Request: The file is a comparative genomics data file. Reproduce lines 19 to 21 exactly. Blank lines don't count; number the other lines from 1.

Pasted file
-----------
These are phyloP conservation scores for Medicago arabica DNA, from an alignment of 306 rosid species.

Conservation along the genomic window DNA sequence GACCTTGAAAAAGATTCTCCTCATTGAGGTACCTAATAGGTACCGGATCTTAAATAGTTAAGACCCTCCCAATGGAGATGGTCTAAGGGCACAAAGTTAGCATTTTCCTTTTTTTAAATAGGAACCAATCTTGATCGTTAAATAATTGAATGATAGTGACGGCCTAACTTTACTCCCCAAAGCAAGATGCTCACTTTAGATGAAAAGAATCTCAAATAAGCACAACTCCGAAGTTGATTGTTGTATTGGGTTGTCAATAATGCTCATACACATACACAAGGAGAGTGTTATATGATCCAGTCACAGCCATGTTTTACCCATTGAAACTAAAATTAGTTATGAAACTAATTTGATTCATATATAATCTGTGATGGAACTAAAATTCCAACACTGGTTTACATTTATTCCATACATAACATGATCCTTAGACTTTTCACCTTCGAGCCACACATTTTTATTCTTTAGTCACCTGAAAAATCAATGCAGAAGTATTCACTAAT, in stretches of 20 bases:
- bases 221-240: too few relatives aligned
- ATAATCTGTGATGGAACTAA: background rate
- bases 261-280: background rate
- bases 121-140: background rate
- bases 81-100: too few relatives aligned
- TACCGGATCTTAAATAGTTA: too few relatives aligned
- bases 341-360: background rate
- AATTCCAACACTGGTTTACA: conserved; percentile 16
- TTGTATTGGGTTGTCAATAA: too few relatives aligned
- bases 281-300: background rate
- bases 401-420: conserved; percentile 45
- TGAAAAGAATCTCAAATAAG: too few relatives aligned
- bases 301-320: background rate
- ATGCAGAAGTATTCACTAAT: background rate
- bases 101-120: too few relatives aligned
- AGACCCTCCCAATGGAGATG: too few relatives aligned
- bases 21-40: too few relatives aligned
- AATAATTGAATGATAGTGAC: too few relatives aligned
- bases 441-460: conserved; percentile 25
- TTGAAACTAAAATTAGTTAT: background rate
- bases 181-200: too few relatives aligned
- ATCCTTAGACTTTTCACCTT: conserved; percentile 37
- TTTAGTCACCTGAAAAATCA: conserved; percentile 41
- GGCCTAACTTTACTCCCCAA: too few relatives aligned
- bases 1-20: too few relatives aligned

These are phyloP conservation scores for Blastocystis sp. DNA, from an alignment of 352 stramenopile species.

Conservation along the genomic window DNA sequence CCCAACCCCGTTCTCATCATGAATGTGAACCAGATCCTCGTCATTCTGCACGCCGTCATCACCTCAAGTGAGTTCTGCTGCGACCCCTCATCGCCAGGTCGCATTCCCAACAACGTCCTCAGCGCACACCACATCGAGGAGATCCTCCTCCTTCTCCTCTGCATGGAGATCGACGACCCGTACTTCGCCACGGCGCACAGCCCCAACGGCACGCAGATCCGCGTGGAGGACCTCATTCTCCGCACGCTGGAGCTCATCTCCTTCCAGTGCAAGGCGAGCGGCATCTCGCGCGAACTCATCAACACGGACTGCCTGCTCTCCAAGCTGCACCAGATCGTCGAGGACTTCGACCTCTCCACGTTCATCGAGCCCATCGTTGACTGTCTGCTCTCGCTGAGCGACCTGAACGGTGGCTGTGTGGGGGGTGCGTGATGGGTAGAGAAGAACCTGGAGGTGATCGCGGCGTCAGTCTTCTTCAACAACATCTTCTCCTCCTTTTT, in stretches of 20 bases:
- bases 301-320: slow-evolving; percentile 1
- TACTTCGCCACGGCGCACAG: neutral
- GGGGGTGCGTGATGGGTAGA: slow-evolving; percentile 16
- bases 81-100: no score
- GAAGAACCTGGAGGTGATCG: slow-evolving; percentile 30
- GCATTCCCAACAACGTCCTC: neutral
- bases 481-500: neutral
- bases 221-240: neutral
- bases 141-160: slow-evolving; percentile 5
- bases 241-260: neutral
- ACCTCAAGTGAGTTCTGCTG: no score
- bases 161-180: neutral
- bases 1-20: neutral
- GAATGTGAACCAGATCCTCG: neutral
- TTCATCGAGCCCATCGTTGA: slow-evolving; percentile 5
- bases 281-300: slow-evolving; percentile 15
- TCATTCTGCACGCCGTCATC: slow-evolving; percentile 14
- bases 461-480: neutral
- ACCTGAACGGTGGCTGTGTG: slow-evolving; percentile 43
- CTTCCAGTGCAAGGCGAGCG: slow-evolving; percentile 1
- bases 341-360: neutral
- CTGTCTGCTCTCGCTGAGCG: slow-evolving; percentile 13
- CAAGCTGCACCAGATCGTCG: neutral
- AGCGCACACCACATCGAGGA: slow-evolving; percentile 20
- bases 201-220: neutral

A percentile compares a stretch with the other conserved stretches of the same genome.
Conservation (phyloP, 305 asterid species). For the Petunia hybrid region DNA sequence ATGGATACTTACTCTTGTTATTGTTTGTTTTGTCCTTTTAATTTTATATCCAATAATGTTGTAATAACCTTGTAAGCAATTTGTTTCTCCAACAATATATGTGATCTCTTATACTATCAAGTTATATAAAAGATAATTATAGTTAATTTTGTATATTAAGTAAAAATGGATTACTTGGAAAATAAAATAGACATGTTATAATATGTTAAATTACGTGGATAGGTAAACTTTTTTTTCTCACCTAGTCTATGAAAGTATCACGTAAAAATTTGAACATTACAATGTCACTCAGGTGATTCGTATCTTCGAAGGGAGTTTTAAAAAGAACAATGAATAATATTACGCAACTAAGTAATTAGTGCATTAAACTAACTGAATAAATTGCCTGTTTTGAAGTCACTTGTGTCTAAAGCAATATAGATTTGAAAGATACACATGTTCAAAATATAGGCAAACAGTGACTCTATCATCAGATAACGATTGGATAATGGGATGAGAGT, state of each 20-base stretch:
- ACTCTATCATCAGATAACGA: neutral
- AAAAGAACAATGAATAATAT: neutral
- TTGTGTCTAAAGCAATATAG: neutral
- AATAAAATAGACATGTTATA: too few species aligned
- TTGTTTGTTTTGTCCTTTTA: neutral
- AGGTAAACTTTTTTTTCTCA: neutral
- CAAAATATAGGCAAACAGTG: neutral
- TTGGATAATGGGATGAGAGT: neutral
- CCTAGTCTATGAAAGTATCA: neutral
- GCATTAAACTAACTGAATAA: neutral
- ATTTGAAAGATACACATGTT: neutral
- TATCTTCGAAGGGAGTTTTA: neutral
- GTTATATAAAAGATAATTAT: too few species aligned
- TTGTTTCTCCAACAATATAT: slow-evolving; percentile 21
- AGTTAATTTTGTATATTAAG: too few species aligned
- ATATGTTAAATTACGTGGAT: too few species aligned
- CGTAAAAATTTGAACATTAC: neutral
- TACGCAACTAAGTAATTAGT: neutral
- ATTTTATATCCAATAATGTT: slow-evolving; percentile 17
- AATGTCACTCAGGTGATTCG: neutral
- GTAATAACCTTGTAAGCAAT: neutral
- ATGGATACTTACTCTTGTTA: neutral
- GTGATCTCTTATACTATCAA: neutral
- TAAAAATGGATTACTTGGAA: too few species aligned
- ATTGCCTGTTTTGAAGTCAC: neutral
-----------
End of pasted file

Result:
- bases 21-40: too few relatives aligned
- AATAATTGAATGATAGTGAC: too few relatives aligned
- bases 441-460: conserved; percentile 25